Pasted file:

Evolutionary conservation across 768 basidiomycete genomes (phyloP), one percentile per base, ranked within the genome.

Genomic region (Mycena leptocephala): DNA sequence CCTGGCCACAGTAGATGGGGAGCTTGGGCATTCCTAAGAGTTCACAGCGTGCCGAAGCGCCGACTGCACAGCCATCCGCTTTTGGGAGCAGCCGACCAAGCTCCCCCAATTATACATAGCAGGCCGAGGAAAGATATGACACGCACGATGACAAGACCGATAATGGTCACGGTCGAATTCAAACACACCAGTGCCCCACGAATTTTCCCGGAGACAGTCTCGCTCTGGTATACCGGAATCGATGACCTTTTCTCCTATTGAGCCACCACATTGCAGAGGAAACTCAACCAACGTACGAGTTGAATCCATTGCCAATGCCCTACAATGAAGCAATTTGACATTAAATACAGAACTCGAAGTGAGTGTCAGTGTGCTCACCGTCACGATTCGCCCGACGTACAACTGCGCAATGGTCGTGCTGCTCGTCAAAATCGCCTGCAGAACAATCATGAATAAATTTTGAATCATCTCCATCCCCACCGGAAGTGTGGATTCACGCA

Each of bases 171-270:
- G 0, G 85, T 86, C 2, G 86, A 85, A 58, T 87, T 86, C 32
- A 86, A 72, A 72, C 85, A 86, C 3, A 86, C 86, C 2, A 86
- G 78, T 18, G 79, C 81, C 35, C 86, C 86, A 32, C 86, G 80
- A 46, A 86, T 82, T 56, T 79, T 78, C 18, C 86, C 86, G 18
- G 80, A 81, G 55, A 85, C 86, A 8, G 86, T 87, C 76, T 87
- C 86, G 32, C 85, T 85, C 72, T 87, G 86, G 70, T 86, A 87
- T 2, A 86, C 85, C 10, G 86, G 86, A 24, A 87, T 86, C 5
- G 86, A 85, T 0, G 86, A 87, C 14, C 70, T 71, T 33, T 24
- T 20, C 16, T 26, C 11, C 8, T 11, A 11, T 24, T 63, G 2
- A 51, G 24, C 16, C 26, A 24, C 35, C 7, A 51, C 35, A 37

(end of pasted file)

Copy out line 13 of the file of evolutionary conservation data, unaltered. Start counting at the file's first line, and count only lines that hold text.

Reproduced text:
- A 51, G 24, C 16, C 26, A 24, C 35, C 7, A 51, C 35, A 37